Thursday, October 12

Deadbeat Heroes Review

Deadbeat Heroes is the first work of Deadbeat Productions, funded by Square-Enix Collective, the section intended to support the indie titles of the Japanese giant. They bring us a funny parody with no more pretensions than to distribute punches and kicks, in a world of spies in the purest Austin Powers style.


The duration of Deadbeat Heroes is quite correct, and could be your strongest point if not for some decisions. The game, which is divided into ten chapters, has more than thirty levels that will take you, between five and ten minutes each in case everything goes well. In addition to exceeding the levels, you will have to reach a certain score, and in case of not getting the necessary score, you will have to repeat it.

The game rewards playing with flow, use special blows, powers, and knock out our enemies one after another, it's a shame that Deadbeat Heroes is not handled well in chaos (which is precisely the funniest of their combats) and you end up not knowing where the character is, or in which direction we are striking. Another detail that, trying to extend the life of the game is quite irritating, is the fact that if you fall defeated in a level, not only do not overcome but also lose one that you have overcome, so that if you come badly given in some stage you will have to repeat the same level several times. This in a game that is not distinguished precisely by its variety of scenarios, is quite counterproductive.

Deadbeat Heroes doesn't have competitive multiplayer, although, you can play in cooperative, which can lengthen the game life a bit. However, taking into account that handling a single character confusion in the high points of the fighting are an ingredient too present, with two players simultaneously the thing gets worse. Even so, the game has more than enough duration, and surely it can be replayed after a time without problems.


In Deadbeat Heroes, you incarnate to a group of heroes who must disarticulate a dangerous band of super bad boys. For this, you must go through buildings, sewers, or dungeons where you defeat the evil minions, and rescue the hostages there. The scheme is as follows, you must overcome three levels full of enemies to unlock the boss of each level. In addition to the possibility of being defeated, to overcome each level, you must keep in mind that a certain score has to be reached, or you will have to repeat it again, because you will not be able to unlock the boss.
In one of these three levels you will find a special henchman who shares the super power of his boss, and you can get as a temporary power up if you get him down. When you defeat normal enemies you will get orbs that when collected, besides increasing the score, will recharge a bar that will allow to make special attacks. Only with these special attacks, you can we hit the bosses, or some other minions.

As for the progression of the characters, you can unlock special moves but for some reason there are a limited number of them, and after beating a couple of bosses, you will have seen them all. Apart from that, by defeating each boss, you will have his special power that you can use as power up by default. It's curious the wealth of enemies and power ups, which contrasts with the null variety as to the protagonists, or the scarcity of own movements. Again the game shows a lack of cohesion that is difficult to understand.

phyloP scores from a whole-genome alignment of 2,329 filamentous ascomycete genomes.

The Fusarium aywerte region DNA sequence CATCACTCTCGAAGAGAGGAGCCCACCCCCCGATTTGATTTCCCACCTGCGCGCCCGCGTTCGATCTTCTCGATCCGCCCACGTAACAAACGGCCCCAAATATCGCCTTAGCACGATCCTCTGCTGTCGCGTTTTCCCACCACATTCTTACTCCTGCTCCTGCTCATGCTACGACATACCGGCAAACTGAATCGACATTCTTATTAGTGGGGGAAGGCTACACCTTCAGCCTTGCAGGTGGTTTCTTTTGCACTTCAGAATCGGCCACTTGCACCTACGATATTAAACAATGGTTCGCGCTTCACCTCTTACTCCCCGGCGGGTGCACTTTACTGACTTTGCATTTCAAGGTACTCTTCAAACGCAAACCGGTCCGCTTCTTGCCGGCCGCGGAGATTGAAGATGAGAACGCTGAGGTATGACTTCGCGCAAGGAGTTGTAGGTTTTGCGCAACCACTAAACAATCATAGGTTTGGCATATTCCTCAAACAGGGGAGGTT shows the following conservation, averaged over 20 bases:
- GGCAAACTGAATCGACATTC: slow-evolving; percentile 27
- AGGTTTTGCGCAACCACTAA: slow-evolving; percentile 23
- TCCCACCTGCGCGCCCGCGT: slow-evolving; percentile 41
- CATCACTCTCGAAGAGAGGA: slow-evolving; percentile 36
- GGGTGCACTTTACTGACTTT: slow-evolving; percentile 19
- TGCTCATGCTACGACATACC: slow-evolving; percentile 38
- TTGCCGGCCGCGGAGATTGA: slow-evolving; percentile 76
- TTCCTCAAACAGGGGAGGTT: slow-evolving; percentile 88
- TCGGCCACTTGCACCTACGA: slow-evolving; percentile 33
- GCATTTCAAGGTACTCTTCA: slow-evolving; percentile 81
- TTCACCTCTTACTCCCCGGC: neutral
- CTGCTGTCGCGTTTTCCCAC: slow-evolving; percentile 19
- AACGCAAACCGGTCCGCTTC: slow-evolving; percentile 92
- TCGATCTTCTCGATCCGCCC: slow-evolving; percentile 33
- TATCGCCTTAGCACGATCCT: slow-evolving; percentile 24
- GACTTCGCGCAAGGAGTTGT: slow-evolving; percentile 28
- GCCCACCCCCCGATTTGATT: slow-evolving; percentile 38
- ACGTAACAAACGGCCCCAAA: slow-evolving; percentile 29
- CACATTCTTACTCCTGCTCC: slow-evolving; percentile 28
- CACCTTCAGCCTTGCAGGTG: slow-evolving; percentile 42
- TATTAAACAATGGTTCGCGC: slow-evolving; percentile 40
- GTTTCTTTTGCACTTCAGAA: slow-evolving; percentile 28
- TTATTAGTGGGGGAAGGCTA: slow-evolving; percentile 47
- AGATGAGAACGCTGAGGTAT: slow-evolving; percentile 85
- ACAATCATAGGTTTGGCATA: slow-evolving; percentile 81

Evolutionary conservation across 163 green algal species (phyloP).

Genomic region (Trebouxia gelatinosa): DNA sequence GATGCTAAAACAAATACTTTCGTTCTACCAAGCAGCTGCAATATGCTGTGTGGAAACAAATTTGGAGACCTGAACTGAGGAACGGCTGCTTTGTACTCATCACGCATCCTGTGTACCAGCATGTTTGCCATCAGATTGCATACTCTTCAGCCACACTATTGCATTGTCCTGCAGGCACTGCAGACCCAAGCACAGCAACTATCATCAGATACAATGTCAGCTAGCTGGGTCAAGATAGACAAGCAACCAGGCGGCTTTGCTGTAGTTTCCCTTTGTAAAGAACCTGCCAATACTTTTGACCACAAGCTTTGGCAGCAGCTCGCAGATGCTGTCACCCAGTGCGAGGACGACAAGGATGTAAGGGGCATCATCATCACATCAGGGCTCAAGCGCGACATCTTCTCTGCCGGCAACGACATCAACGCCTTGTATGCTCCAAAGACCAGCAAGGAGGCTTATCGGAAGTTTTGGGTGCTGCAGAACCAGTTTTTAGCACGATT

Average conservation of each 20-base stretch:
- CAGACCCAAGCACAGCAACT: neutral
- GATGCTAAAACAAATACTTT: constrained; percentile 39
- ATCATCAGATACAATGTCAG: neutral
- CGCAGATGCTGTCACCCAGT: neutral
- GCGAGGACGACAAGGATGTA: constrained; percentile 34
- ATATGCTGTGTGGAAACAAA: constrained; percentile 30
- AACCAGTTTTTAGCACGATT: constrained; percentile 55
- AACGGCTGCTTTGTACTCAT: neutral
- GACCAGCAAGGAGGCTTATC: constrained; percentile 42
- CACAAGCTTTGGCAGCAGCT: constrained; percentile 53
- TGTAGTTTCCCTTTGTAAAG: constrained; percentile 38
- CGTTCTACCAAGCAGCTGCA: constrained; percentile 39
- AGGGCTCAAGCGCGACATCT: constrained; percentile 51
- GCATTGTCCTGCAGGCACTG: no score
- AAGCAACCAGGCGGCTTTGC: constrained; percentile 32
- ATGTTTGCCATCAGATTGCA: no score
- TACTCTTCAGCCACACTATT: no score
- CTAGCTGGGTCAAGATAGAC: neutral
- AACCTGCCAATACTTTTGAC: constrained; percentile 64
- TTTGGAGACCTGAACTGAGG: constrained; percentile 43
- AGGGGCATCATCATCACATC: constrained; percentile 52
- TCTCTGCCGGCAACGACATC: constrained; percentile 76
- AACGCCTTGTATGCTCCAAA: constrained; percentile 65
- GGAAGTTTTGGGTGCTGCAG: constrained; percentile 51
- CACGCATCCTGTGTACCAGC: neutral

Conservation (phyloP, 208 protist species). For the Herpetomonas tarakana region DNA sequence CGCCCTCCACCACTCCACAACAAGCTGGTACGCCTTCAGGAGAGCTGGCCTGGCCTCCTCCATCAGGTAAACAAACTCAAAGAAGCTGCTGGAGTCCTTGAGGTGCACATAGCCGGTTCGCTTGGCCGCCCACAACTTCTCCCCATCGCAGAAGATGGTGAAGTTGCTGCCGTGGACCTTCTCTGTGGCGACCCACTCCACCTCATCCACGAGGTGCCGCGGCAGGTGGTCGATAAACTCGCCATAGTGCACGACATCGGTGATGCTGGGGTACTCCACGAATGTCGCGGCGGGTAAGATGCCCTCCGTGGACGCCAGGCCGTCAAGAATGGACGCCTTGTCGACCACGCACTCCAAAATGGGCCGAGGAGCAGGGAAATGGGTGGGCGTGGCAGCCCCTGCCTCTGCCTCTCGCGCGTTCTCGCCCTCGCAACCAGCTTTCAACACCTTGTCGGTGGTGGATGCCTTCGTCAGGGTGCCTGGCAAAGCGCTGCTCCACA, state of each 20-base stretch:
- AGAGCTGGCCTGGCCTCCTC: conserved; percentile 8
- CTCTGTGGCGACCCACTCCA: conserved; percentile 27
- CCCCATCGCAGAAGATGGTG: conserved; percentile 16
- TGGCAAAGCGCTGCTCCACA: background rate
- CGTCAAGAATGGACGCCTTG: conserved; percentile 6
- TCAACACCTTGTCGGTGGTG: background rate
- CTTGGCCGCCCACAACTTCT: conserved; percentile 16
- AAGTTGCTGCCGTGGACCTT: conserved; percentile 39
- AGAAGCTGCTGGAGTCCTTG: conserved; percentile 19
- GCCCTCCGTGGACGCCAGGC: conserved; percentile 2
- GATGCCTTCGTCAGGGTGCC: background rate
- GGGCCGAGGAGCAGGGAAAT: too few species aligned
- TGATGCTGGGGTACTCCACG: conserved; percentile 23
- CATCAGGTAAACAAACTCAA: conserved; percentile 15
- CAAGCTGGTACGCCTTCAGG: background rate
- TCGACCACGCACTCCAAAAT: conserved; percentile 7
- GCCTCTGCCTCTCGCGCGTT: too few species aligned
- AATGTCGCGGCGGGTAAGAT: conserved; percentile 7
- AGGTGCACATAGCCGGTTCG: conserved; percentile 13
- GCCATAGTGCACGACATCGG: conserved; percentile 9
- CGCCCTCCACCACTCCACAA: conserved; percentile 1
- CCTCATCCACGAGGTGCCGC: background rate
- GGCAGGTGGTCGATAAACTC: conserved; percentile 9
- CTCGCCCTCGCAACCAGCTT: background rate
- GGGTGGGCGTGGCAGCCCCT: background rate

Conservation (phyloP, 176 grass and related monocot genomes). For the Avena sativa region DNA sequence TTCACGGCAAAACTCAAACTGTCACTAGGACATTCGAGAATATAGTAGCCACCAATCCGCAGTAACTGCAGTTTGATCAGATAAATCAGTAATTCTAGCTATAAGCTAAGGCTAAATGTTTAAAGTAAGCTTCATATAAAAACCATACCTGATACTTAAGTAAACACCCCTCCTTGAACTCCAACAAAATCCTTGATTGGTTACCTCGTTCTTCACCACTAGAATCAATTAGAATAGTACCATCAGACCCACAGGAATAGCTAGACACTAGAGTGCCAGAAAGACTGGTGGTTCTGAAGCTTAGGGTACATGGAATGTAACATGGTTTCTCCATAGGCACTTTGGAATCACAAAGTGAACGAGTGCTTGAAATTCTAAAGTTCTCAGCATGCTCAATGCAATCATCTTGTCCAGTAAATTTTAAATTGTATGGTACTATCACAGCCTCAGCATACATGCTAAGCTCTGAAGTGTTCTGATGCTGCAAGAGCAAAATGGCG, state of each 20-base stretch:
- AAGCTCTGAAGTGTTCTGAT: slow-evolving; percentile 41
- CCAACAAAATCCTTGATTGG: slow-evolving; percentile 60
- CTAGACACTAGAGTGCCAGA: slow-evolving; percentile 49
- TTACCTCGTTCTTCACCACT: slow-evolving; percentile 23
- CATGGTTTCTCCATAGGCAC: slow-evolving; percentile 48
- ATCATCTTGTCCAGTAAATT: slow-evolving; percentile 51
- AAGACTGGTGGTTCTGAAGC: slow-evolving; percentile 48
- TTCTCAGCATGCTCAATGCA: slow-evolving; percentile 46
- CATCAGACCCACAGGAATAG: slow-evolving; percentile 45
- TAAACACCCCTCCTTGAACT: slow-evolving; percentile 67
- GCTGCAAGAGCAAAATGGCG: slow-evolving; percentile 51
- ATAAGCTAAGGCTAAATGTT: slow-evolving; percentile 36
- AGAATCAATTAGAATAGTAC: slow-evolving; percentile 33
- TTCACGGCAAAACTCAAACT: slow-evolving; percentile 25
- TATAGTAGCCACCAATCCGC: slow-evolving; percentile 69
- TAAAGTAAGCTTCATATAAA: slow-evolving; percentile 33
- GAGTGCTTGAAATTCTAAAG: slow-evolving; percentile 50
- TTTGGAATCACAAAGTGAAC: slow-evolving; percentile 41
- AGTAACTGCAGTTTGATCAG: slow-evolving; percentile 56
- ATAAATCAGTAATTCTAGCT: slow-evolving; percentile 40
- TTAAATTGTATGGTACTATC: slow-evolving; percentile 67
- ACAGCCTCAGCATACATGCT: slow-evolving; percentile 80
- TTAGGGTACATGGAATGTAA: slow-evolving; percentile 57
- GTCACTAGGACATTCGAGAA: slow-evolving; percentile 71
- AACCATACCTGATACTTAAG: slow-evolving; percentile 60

As for the design of scenarios the monotony is the leit motiv of the game, coming to be repeated in some occasions, with the hostages placed in the same position. However the game sometimes stands out for the variety of gadgets and traps that contain those levels, which add quite damn variables to the way we run your games.

Graphics & Design

The technical and artistic section are undoubtedly the weakest point of Deadbeat Heroes, not because it's a modest game, that tries to imitate the aesthetics of games like Jet Set Radio or Viewtiful Joe staying far from the results of these, but because there are decisions artistic that compromise the playable, and this is something that no game can afford.

Deadbeat Heroes is a colorful and casual game whose use of cell shading prevents you from being pretty most of the time. It doesn't help a poor modeling of both the protagonists and the enemies, which doesn't even pass through an aesthetic austerity that is purposely sought to be acceptable. Not only the decision to create all the effects of the game based on polygonal modeling of lowpoly aesthetic, including lights or smoke, is strange but it is counterproductive. In a game in which the speed of reaction in the scuffles against several enemies is essential, don't see what is happening because the smoke, or effects of the blows, completely cover the action is irritating, and demoralizing.


Deadbeat Heroes is, what i say, good things badly arranged, only in this case things aren't so good. I don't know if it has been a lack of clear direction, budget, resources, or simple desidia, but the proposal of Upstream Arcade seems incomplete, and shattered. The real pity is that inside there is a solid control like a rock, and some good ideas that stayed halfway.


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